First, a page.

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United States Department of Agriculture

Agricultural Research Service

Research Project: EFFICIENCY OF NUTRIENT USE IN CATTLE:IDENTIFICATION OF CRITICAL PHYSIOLOGIC AND GENOMIC REGULATORY PATHWAYS Title: Epigenetic Regulation in Bovine Cells: Nutrient-Induced Modulation of Gene Expression and Cellular Functions

Authors
item Li, Congjun
item Elsasser, Theodore
item Li, Robert

Submitted to: Animal Genetics
Publication Type: Book / Chapter
Publication Acceptance Date: March 24, 2009
Publication Date: November 24, 2009
Citation: Li, C., Elsasser, T.H., Li, R.W. 2009. Epigenetic regulation in bovine cells: Nutrient-induced modulation of gene expression and cellular functions. In: Rech, Leopold J., editor. Animal Genetics. Nova Science Pubilshers, Inc. (ISBN:978-60741-844-3).

Interpretive Summary: Nutrigenetics is to study the interactions between the genome and nutrients and it is part of epigenetics. It is still in its infancy with respect to livestock species. Ruminant species use short-chain fatty acids (VFA) to fulfill up to 70% of their energy requirements. Our studies revealed that VFA, especially butyrate, participate in metabolism as nutrients and as inhibitors of histone deacetylases (HDAC), which are one of the most important types of epigenetic regulators. The detailed mechanisms by which butyrate induces cell growth arrest and apoptosis (cell death) were analyzed using global gene expression profiles and the Ingenuity Pathways Knowledge Base. Gene expression profiling with high-density oligonucleotide microarrays indicated that butyrate induces many significant changes in the expression of genes associated with many regulatory pathways that are critical to cell growth, immune response and signal transduction. The functional category and pathway analyses of the microarray data revealed that several canonical pathways (Cell cycle, Checkpoint Regulation; and purine metabolism; insulin-like growth factor axis components) were significantly affected. Butyrate induced cell cycle arrest in bovine cells through targeting gene expression relevant to DNA replication apparatus. Our results also suggest that IGF2, not IGF1, along with its receptor (IGF2R) played a critical role in regulating cell cycle progression and programmed cell death. The present findings provide an example of epigenetic regulation of genome at work and basis for understanding the full range of the biological roles and the molecular mechanisms that butyrate may play in human and animal cell growth, proliferation, and energy metabolism.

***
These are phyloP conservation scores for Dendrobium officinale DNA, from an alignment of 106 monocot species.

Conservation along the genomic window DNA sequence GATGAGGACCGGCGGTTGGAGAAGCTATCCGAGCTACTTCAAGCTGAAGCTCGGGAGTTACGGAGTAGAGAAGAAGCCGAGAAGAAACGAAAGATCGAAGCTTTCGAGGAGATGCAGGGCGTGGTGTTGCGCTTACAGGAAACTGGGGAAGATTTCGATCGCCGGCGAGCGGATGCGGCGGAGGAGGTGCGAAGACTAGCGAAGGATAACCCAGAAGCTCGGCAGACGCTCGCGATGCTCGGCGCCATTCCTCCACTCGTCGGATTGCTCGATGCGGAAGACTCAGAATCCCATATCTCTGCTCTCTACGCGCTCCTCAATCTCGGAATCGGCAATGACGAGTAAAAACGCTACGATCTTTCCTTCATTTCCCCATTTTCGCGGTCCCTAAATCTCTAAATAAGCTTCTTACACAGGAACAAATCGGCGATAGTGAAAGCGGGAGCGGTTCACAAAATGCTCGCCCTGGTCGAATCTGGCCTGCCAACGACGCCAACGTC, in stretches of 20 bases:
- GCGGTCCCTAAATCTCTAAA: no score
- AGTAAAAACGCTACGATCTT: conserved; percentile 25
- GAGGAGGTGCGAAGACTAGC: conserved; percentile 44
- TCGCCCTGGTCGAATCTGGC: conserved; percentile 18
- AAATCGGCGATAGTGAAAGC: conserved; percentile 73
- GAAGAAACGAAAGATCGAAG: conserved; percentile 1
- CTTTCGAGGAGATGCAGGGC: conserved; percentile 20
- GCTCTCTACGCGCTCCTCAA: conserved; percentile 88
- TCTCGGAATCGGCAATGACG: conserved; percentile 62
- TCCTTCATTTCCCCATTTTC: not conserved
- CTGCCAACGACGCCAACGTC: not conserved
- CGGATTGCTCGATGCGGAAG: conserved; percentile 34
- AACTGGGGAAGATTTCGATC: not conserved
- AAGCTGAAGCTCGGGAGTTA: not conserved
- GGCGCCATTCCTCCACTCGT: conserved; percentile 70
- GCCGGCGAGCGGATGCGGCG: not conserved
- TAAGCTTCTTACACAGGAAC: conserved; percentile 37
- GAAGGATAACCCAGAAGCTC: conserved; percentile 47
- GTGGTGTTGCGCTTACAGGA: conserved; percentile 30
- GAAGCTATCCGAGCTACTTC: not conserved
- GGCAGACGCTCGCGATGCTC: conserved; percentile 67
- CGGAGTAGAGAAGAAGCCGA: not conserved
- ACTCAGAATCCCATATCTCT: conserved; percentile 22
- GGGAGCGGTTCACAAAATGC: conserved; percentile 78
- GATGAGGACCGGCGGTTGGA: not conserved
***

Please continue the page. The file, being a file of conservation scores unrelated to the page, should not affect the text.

Technical Abstract: Research on epigenetics and nutrigenetics, the genome-nutrient interface is in its infancy with respect to livestock species. Ruminant species have evolved to metabolize short-chain fatty acids (VFA) to fulfill up to 70% of their energy requirements. Our studies revealed that VFA, especially butyrate, participate in metabolism as nutrients and as inhibitors of histone deacetylases (HDAC), which are one of the most important types of epigenetic regulators. The detailed mechanisms by which butyrate induces cell growth arrest and apoptosis were analyzed using global gene expression profiles and the Ingenuity Pathways Knowledge Base. Gene expression profiling with high-density oligonucleotide microarrays indicated that butyrate induces many significant changes in the expression of genes associated with many regulatory pathways that are critical to cell growth, immune response and signal transduction. The functional category and pathway analyses of the microarray data revealed that several canonical pathways (Cell cycle: G2/M DNA damage checkpoint; pyrimidine metabolism; Cell cycle: G1/S Checkpoint Regulation; and purine metabolism; insulin-like growth factor axis components) were significantly affected. Butyrate induced cell cycle arrest in bovine cells through targeting gene expression relevant to DNA replication apparatus. Our results also suggest that IGF2, not IGF1, along with its receptor (IGF2R) played a critical role in regulating cell cycle progression and programmed cell death. The present findings provide an example of epigenetic regulation of genome at work and provide a basis for understanding the full range of the biological roles and the molecular mechanisms that butyrate may play in human and animal cell growth, proliferation, and energy metabolism.

Last Modified: 4/16/2014
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